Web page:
Artificial resources are artificial resources. It means they don’t occur naturally in the environment and aren’t naturally replenished, so we have to keep producing them, or we’ll run out.
All resources in our lives are either natural or artificial. Here, we’ll go through some examples of each, the difference between them, and the implications these resources have on our world and future.
What are resources?
First, it’s worth discussing what resources are in this context.
In primary school, we will discuss natural and artificial resources in the context of the physical materials we use. In this sense, resources are useful assets or materials we can utilize for our benefit. So, an example of a natural resource would be wood (which occurs naturally), and an example of an artificial resource would be concrete (which doesn’t happen naturally).
All the resources we encounter can be grouped into these two categories – natural and artificial. It’s important to consider where our resources come from, particularly when it comes to finite resources that we can’t take for granted and the use of which may harm our environment. It is especially important when it comes to issues of sustainability and climate change. So let’s look at what resources can fit into each category.
Natural Resource Examples:
As mentioned earlier, these resources occur naturally in the environment and can be harnessed by humans to benefit us. Natural resources can be renewable and non-renewable, covering many materials. Here are a few examples:
- Sand. If you go to the beach, you might see plenty of sand. It hasn’t been artificial, and it occurs naturally. While we can utilize sand to create other artificial resources (like glass), it is a natural resource.
- Gold. Gold also occurs naturally in the environment. It’s most commonly found deep in layers of the Earth. Gold has been found in rocks that are 4.5. billion years old, so it’s a really old resource. It’s thought that gold originates deep in space, originally formed from the explosion of supernova stars. As a relatively rare element, it’s become valuable as a form of currency, jewelry, and artistic material throughout human history.
- Coal. Coal is a natural fossil fuel most often found in underground sedimentary deposits. Humans have mined coal for centuries to use it as a fuel source.
- Wood. Wood is another key natural resource that occurs naturally in trees. We’ve also used it since ancient times as a source of fuel, shelter, and more.
- Iron. Iron occurs naturally in the Earth’s crust and is the fourth most commonly occurring element. We’ve been using it for over 5,000 years, and it’s now used in plenty of alloys like cast iron, steel, and carbon steel. We can use these to build bridges, cars, trains, ships, and loads of other machines that make up our modern world.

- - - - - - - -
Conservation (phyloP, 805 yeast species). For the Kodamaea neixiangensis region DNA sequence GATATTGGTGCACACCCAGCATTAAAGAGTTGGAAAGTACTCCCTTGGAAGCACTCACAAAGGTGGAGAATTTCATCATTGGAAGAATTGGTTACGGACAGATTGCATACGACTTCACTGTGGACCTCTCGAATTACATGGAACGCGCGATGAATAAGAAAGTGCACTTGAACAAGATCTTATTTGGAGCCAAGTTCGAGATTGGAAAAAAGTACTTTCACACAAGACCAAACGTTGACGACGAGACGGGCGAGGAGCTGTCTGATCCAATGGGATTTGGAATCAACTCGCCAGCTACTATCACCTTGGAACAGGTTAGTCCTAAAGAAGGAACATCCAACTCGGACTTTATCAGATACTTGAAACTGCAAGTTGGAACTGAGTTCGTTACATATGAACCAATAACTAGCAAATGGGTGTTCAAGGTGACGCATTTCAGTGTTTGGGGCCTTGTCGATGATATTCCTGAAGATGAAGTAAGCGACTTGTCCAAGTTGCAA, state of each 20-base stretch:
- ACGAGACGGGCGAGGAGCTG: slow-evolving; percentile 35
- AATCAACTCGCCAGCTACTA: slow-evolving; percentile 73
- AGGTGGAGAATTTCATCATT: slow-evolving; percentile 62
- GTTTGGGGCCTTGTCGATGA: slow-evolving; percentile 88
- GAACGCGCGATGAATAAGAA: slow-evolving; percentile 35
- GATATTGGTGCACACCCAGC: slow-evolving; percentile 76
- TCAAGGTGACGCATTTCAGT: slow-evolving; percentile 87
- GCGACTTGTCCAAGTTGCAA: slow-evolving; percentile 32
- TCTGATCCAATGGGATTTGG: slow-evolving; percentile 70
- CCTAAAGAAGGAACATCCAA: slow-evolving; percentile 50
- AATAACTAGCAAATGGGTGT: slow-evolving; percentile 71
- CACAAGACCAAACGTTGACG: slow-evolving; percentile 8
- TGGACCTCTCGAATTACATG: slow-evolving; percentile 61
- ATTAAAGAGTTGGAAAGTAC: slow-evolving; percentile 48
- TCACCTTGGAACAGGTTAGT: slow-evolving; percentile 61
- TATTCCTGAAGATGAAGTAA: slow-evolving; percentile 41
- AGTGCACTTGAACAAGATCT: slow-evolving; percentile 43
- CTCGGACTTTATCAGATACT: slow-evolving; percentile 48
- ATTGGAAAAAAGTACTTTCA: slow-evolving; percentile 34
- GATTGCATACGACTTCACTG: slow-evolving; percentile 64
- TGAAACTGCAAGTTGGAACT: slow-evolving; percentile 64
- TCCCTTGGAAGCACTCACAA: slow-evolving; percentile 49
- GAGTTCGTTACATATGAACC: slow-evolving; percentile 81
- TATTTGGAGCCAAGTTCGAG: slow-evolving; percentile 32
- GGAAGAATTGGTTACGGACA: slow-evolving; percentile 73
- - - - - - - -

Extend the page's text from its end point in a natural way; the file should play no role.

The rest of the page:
In contrast to these natural resources, many artificial resources make up the world around us. We’ll run through a few examples of these below.
Artificial Resource Examples
Artificial resources, then, are artificial and do not occur naturally. People cannot make natural resources as the Earth produces them. People might be able to change and utilize natural resources for their needs, but we can’t produce them. Artificial resources have been created by humans and don’t occur naturally anywhere else – these makeup plenty of the vital resources we use to survive.
Here are a few key examples of artificial resources.
- Concrete is the most popular artificial resource on Earth. It’s the second most utilized resource after water and makes up so much of our history and civilization. It’s made up of water, cement, and aggregates like sand or gravel. We have to mix these ingredients to produce concrete, which is then used to create roads, buildings, and loads.
- Glass is also a commonly used artificial resource. It’s originally made from sand, which occurs naturally, but glass is only the result of artificial production. It’s made by heating sand to 1700°C, so it melts and then sets.
- Paper is another artificial resource that originally comes from trees. Fibers from extracted from trees and converted into pulp. It is then combined with water, and with the help of a paper-making machine, it’s flattened, dried, and turned into sheets of paper.
- Nylon is artificial as it is made from artificial polymers which are chemically processed. It is also used in other clothing, nets, toothbrushes, and other items.
- Steel. Steel is made from 2 natural materials: Iron and carbon. Because these materials have been artificially processed, steel is an artificial resource. Nevertheless, it’s commonly used in buildings, planes, pots, pans, and other utensils.